The last thing a dying man or woman needs to worry about is an illness that might hurt them decades down the road.
Yet for some reason -- probably greed -- a shocking number of terminal patients are still being screened for breast and prostate cancers.
Researchers examined the records of Medicare patients aged 65 and up who had been diagnosed with advanced lung, colorectal, pancreatic and other cancers--cancers that left them with just a few years to live, and in some cases probably weeks or months.
Then, they compared the records to the same number of Medicare patients without terminal cancers.
The researchers found that 9 percent of women with incurable cancers were given mammograms versus 22 percent of healthy women, and 5.8 percent of the terminal patients were given Pap tests versus 12.5 percent of healthy women.
They also found that 15 percent of men with terminal cancers were still getting PSA tests, versus 27.2 percent of healthy patients, according to the study in the Journal of the American Medical Association.
It's beyond outrage.
Those screenings don't just represent unnecessary tests for terminal patients. They represent wasted time for people who should be allowed to make every second count.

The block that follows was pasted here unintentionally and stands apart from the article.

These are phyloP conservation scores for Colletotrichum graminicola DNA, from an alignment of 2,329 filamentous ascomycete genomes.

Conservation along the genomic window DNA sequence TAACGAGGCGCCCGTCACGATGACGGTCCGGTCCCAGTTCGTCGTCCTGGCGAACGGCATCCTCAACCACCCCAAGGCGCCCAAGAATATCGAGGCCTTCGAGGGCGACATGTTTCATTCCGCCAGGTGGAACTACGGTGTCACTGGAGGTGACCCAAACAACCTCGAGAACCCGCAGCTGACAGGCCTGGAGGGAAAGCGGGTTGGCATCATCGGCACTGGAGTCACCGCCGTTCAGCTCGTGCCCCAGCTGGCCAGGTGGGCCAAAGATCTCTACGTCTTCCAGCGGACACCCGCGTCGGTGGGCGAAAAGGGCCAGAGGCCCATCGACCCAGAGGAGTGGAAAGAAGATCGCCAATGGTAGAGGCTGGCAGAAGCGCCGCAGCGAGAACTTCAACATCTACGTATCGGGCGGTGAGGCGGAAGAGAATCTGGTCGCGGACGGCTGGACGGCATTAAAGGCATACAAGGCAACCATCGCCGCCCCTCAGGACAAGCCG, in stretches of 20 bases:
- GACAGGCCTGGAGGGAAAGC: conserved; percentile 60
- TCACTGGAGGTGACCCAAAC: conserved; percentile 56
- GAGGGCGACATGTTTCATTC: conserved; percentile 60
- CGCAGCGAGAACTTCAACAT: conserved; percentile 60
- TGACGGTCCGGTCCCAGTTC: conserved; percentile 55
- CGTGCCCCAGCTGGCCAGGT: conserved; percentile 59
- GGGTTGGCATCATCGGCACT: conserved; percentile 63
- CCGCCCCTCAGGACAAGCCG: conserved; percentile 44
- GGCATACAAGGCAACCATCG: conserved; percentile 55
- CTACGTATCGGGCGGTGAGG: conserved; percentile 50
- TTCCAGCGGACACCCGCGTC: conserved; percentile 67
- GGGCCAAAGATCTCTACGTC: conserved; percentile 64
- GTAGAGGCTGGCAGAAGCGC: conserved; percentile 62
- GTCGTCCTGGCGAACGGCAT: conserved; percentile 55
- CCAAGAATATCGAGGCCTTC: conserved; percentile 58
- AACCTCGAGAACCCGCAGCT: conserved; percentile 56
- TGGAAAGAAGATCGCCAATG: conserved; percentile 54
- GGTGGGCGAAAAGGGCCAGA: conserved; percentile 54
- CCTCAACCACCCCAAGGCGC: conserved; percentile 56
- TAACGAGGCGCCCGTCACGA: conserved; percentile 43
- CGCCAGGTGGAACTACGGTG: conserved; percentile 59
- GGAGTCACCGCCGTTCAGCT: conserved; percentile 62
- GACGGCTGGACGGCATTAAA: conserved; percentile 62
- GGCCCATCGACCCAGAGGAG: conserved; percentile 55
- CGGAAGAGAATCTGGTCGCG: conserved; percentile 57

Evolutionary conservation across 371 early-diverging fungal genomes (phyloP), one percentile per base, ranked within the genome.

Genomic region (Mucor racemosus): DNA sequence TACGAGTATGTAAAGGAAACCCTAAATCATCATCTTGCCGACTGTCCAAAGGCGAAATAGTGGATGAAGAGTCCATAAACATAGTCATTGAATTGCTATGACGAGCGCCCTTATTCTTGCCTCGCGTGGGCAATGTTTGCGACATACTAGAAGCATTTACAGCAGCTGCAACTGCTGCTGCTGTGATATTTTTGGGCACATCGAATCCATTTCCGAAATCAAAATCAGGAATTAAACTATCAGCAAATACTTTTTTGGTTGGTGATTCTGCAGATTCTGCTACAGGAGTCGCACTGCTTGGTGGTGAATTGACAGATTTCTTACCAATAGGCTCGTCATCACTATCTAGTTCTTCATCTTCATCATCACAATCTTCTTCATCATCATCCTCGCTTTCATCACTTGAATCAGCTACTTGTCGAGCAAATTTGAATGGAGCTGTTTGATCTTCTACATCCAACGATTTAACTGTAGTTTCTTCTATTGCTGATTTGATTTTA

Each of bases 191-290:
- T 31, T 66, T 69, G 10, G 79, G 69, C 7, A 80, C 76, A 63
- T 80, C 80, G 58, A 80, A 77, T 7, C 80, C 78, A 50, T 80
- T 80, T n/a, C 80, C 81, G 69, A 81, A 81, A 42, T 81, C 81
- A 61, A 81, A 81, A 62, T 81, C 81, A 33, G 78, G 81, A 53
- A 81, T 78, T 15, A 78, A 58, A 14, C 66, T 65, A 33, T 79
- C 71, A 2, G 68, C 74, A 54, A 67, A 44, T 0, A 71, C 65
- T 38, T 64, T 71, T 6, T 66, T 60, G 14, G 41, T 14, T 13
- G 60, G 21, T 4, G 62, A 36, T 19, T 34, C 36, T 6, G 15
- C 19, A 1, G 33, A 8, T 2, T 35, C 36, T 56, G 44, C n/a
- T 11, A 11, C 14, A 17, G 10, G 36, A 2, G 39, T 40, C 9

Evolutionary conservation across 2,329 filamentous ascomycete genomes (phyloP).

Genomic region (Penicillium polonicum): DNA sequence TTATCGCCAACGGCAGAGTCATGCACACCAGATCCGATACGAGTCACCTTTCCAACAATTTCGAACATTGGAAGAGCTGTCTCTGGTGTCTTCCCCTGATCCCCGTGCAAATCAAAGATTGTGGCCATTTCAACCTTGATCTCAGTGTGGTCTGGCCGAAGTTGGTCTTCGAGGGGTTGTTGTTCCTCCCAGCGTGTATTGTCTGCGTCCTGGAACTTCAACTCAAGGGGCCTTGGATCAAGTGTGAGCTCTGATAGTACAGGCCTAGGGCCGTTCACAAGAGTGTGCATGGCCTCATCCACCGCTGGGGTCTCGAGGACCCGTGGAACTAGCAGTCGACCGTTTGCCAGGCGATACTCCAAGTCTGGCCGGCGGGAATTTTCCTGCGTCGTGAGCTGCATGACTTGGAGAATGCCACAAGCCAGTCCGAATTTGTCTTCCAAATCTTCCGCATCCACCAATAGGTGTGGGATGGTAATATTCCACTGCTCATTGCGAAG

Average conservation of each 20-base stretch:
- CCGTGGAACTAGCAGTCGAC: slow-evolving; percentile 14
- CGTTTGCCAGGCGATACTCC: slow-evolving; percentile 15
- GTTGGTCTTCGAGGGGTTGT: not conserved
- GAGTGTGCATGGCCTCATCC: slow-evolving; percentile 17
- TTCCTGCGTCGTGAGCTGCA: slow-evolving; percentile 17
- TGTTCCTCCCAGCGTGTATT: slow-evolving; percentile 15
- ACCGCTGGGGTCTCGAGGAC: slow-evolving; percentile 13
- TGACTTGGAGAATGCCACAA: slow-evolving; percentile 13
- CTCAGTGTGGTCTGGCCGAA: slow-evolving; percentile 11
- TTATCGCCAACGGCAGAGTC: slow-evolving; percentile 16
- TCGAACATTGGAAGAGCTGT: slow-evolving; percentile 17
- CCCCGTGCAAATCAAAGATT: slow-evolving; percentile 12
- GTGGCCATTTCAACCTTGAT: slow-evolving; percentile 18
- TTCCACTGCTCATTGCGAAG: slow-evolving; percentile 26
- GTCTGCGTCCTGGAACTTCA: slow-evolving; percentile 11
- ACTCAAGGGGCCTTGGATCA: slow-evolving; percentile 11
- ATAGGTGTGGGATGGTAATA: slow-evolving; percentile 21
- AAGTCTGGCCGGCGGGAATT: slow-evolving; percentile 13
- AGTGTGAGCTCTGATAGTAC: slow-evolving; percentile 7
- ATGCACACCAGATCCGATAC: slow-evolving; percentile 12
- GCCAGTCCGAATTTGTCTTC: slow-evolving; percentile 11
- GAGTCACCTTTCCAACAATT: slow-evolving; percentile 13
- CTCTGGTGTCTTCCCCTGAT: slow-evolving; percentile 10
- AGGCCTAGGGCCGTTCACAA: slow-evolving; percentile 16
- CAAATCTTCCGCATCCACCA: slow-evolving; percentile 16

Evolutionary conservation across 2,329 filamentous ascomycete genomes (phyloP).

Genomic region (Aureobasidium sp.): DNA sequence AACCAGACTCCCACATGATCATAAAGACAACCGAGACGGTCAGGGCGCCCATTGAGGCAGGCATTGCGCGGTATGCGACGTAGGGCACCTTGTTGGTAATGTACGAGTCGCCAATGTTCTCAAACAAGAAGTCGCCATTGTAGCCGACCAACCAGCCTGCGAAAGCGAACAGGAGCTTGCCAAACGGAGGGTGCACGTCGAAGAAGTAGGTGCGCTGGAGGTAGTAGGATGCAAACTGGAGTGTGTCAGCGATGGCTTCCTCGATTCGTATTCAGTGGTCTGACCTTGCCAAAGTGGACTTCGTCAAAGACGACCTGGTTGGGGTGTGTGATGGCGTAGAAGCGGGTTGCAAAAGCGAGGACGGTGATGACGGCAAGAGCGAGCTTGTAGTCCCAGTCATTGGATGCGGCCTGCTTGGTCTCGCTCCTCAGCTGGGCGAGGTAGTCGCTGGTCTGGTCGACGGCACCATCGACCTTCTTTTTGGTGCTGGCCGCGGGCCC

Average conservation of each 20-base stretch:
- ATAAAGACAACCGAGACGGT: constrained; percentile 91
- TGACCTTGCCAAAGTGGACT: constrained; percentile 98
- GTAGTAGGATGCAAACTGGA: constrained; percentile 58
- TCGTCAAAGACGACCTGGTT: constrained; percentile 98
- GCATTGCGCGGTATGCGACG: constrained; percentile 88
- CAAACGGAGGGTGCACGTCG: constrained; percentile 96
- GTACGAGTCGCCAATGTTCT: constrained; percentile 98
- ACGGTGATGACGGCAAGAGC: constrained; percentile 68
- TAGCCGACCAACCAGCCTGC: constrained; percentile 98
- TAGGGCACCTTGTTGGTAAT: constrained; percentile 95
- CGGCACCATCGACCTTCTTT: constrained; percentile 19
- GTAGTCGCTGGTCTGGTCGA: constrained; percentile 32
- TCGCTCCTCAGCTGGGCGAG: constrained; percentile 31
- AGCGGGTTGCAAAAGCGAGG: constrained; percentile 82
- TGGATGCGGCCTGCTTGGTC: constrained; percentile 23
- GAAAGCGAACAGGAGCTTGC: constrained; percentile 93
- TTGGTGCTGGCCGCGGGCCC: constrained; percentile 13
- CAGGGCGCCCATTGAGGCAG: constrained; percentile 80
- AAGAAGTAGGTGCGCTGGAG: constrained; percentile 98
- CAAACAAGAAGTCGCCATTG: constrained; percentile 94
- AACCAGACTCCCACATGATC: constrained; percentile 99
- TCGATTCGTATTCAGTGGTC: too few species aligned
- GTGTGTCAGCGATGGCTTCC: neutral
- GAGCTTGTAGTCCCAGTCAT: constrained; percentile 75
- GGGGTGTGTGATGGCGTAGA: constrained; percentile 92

Each needless screening means time spent in a waiting room full of strangers instead of a living room with friends and loved ones. They represent small talk with nurses and lab techs instead of meaningful conversations with those closest to them.
And I don't even want to think about the time wasted, moments lost and suffering added if any of those screenings led to actual treatments for breast or prostate cancers.
The researchers say the patients who were screened were also more likely to have been screened in the years before their terminal diagnosis, so they may simply be in the habit.
But that's no excuse--because their doctors should be working to ensure that their final months and years are spent in comfort and ease... not worrying about cancers that can't possibly hurt them.
Of course, it's not just the dying who don't need these screenings. You probably don't yourself--and even the mainstream guidelines are slowing being updated to reflect that reality.
We've made so much progress when it comes to cutting back on needless cancer screenings--but as the new study shows, we still have quite a ways to go.